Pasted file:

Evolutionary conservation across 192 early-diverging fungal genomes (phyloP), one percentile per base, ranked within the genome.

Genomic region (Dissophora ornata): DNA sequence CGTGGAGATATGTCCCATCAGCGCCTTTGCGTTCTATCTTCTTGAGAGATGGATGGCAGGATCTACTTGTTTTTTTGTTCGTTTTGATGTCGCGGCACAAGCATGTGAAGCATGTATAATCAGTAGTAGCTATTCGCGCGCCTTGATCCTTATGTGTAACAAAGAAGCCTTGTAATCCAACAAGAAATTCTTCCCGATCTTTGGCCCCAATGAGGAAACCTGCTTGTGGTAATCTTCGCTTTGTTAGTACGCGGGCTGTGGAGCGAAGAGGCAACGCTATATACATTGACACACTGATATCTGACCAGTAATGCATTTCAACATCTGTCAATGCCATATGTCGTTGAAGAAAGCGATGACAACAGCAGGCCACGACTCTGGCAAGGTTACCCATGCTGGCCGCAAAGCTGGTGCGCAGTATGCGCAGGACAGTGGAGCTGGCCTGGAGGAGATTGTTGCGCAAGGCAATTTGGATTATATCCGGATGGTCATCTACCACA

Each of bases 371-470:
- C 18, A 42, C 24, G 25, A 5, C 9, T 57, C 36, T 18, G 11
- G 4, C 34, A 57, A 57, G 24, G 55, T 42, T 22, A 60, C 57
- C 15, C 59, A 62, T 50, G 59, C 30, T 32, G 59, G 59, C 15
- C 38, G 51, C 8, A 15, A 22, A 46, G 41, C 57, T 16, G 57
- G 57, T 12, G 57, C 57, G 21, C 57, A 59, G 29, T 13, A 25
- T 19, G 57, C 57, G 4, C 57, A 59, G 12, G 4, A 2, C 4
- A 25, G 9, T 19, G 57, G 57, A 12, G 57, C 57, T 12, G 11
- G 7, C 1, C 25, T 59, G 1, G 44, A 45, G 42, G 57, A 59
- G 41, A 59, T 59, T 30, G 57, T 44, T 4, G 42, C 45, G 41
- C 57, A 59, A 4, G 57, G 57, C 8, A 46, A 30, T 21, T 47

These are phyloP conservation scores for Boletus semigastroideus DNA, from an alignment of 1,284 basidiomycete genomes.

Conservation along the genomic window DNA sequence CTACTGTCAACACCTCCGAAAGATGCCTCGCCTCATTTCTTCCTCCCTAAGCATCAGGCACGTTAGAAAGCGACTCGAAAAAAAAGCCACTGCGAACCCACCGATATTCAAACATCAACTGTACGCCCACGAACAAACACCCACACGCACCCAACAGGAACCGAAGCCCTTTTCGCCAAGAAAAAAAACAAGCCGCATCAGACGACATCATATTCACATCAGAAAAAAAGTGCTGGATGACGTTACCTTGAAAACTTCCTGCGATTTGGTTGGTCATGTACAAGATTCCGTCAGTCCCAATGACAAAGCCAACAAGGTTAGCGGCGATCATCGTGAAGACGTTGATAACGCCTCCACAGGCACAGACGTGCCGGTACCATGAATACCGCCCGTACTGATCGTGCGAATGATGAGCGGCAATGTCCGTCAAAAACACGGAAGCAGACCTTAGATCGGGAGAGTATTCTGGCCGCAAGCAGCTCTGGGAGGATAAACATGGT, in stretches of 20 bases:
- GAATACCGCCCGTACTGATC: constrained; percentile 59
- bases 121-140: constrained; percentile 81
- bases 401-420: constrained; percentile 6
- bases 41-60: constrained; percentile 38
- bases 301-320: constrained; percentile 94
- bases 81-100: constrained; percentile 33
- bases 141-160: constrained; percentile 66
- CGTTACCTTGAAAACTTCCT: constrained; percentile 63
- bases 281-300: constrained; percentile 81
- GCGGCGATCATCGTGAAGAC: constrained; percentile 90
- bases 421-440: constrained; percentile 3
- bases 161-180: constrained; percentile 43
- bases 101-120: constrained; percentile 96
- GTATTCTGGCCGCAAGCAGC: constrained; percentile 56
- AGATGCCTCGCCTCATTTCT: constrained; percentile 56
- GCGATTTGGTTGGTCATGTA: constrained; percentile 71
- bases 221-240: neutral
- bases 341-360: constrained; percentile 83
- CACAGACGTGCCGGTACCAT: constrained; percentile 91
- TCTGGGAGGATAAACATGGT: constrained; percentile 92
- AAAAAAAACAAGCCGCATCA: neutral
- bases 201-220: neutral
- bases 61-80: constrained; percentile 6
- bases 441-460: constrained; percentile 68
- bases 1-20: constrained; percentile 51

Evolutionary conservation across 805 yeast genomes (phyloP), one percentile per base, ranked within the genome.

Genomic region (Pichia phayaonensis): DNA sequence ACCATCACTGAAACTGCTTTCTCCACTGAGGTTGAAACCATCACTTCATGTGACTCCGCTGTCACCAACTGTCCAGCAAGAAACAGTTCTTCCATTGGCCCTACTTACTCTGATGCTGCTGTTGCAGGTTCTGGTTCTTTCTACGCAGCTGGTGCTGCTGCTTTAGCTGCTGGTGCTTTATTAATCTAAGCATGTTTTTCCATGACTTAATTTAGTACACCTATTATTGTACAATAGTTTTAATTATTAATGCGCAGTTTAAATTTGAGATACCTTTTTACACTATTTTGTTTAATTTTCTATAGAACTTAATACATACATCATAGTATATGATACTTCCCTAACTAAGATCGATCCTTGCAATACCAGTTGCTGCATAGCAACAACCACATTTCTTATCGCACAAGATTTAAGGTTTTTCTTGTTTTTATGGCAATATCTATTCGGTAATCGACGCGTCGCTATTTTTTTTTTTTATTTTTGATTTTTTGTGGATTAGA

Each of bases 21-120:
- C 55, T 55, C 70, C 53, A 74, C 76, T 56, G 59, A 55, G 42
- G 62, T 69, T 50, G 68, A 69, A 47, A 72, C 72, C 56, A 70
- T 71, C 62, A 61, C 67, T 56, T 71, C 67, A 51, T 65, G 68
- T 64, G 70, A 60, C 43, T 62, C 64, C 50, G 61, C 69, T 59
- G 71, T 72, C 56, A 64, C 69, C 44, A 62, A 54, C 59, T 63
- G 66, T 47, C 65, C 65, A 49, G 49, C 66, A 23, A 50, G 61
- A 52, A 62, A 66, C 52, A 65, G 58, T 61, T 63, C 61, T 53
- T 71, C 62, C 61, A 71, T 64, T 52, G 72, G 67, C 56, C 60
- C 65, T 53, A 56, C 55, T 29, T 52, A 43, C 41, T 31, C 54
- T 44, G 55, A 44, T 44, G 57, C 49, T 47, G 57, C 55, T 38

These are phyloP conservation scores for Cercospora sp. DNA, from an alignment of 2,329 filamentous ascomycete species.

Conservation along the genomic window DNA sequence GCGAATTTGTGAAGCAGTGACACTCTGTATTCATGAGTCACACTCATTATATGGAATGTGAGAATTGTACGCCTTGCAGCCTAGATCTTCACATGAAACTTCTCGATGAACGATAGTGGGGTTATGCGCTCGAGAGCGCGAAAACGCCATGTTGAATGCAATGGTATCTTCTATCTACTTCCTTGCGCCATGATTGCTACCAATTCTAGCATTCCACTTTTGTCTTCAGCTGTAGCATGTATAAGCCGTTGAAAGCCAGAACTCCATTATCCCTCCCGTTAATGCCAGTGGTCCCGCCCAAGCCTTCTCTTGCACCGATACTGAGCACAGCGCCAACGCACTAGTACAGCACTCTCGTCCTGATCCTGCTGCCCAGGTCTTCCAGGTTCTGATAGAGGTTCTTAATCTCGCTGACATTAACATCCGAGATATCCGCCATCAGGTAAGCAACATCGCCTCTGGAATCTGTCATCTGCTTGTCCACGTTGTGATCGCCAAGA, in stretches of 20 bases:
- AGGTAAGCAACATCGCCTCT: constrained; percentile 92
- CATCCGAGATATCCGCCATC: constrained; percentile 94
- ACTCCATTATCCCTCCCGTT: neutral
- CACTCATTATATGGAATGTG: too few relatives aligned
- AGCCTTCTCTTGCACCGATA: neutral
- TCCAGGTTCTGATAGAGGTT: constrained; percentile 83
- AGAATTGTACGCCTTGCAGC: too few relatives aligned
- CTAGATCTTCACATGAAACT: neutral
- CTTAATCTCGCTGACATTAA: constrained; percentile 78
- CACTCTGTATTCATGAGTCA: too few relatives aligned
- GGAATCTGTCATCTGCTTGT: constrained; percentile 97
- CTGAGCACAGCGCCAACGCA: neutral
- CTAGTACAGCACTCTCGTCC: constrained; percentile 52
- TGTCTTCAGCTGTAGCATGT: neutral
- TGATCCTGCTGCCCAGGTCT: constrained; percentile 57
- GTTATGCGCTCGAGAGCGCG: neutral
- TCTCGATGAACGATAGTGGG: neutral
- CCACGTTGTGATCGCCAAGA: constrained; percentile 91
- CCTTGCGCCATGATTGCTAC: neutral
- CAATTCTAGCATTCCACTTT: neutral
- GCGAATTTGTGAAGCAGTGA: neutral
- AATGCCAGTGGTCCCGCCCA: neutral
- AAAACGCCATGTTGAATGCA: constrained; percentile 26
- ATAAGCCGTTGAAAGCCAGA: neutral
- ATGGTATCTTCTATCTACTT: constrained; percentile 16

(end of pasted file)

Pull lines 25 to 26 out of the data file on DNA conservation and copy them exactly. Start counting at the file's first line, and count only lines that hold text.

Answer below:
- GCGGCGATCATCGTGAAGAC: constrained; percentile 90
- bases 421-440: constrained; percentile 3